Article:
Cap 1.5-4.5 cm broad, conic, then convex, finally nearly plane with a low umbo, margin striate, sometimes upturned in age; surface smooth, moist, hygrophanous, color varying from purple, lilac, greyish-lilac, rose, pinkish-grey to nearly white, fading in age; flesh thin, pale lilac; taste and odor mildly of radish.
Gills adnexed, close, moderately broad, intervenose, colored like the cap but lighter, e.g. dingy-buff-lilac when young to pinkish-buff in age, edges paler than the faces.
Stipe 2-6 cm tall, 0.2-.7 cm thick, hollow, fragile, equal or tapering to an enlarged base, the latter hairy; surface pruinose at the apex, otherwise smooth, concolorous with the cap, e.g. lilac fading to pinkish-lilac in age; veil absent.
Spores 6-8.5 x 3-4 µm, smooth, elliptical, amyloid; spore print white.
Single to scattered in mixed hardwood/conifer woods; fruiting from late fall to late winter.
Questionable. Reported as edible, at least in small amounts, but too unsubstantial to collect for the table.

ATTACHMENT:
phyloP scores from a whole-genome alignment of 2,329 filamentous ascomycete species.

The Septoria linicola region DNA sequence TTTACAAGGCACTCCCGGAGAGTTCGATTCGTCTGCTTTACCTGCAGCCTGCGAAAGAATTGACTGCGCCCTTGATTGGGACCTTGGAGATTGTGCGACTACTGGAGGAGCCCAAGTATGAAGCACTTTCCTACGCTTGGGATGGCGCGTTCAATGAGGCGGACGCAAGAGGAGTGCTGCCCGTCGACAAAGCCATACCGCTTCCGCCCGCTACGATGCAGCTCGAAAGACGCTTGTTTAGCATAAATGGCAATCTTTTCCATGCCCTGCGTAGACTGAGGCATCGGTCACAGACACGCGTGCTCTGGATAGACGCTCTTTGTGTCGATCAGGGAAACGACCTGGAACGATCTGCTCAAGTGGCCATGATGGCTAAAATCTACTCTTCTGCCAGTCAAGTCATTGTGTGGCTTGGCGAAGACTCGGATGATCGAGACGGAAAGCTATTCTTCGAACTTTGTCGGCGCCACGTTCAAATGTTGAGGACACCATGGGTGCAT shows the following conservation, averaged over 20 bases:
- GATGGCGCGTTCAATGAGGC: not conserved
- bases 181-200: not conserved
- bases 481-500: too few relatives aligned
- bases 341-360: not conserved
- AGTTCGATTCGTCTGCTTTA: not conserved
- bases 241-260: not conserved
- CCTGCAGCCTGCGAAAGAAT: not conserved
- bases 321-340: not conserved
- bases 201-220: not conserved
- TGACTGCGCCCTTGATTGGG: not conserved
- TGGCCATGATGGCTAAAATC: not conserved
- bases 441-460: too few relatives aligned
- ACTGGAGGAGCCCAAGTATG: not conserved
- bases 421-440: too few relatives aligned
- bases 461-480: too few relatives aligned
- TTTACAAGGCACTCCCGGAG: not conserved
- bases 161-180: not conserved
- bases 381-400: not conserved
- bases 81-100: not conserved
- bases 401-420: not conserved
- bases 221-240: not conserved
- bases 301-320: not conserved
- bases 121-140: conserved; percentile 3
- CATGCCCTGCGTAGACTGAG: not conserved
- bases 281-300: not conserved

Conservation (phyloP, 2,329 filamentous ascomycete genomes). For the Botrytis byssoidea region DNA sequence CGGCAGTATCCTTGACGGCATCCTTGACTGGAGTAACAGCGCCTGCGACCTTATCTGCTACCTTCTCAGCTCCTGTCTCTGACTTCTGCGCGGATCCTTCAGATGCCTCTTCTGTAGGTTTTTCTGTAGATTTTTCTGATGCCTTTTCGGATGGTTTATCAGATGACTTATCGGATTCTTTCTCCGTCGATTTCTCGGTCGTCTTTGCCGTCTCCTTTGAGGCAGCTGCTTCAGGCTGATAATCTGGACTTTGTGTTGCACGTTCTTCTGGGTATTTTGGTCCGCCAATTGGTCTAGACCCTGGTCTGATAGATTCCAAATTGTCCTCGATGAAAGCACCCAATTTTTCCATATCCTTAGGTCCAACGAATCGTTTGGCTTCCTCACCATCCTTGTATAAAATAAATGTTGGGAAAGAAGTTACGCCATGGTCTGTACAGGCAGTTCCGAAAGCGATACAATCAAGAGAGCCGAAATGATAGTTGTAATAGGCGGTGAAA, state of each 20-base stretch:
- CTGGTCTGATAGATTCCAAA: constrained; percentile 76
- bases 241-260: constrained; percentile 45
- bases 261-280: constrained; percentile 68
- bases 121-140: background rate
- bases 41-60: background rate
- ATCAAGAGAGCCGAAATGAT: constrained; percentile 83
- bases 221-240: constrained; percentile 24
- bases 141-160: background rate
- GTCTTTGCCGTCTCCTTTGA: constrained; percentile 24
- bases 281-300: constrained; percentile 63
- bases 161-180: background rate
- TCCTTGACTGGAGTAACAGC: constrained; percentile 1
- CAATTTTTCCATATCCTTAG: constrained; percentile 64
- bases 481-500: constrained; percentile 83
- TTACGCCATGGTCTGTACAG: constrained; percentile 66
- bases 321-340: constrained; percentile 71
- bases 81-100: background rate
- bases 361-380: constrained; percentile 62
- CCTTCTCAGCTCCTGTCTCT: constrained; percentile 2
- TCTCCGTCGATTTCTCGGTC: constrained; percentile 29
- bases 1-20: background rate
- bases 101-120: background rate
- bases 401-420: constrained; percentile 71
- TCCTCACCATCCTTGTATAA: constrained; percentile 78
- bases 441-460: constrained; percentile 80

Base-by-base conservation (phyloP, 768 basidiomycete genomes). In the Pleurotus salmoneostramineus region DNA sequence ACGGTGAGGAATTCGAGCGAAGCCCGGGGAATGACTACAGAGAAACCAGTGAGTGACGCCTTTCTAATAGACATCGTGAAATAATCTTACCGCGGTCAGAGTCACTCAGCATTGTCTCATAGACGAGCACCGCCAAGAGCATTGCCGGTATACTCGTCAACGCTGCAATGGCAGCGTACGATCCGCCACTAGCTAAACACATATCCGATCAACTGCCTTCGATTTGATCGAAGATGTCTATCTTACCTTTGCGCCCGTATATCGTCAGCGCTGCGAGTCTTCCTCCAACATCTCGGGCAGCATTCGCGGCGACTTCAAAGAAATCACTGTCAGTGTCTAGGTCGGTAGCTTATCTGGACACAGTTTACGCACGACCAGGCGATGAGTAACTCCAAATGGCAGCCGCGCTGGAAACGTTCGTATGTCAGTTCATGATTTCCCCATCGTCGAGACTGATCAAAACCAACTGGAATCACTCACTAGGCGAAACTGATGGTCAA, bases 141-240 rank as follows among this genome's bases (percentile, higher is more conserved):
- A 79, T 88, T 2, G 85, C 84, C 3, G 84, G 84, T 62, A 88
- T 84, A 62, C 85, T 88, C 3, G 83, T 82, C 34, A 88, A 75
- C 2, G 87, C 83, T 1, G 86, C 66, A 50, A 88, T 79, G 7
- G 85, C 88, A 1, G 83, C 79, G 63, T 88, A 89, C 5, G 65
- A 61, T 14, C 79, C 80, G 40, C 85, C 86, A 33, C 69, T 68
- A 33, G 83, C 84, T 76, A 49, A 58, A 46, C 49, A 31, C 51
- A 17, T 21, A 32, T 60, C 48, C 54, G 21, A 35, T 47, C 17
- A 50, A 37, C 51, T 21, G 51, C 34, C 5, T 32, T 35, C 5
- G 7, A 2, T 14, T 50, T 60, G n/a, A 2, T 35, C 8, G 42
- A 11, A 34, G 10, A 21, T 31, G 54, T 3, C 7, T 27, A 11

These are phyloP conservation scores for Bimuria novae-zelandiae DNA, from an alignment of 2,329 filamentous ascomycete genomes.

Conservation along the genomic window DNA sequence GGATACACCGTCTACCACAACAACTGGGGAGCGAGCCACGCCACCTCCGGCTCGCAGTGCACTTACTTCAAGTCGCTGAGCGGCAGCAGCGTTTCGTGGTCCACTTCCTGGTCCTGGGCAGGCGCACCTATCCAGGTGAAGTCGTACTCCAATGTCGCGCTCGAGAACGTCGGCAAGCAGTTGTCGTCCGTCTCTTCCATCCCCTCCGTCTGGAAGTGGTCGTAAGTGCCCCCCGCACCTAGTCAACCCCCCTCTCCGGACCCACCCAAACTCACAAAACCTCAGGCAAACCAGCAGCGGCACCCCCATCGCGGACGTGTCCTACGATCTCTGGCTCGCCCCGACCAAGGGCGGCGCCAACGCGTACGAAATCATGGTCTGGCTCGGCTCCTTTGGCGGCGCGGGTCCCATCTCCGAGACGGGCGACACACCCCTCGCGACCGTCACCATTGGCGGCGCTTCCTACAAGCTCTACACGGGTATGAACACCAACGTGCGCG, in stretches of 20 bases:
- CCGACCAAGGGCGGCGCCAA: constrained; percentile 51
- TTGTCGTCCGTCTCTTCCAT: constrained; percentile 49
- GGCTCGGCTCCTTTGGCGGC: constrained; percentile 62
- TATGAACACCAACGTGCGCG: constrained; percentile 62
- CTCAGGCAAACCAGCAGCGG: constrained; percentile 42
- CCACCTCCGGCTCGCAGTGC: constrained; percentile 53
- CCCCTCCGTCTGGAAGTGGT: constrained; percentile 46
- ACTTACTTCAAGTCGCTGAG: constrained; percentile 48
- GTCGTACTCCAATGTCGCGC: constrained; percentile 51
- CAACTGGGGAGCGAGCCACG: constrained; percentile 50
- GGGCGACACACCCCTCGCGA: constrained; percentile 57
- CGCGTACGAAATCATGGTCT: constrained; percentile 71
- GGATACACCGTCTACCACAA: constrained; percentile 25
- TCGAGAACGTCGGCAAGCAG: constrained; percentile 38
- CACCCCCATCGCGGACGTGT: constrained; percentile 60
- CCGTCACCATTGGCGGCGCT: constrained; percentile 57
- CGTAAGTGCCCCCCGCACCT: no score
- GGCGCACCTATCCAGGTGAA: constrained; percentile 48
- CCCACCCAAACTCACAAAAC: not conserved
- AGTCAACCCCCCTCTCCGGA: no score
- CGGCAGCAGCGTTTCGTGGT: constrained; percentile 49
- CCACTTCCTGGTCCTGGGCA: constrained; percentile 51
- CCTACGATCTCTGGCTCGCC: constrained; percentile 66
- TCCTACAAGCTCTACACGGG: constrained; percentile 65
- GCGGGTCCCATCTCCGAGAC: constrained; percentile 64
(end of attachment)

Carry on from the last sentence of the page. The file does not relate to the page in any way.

This Mycena is not only large for the genus but also attractive with a pleasing usually lilac-colored, striate-margined cap. Other identifying characters are the gills which are lighter than the cap and have pallid edges, a hollow, fragile stipe, and a radish-like odor and taste. Mycena pura is one of several purple-colored mushrooms in the Bay Area. It is most likely to be confused with Inocybe geophylla var. lilacina, but that species lacks a striate margin, has a green corn odor and brown spores. Laccaria amethysteo-occidentalis is a larger mushroom, more distinctly purple when fresh and has a fibrous, not smooth stipe. Finally, there is Clitocybe nuda and several lilac-colored Cortinarius species, but these are significantly more robust.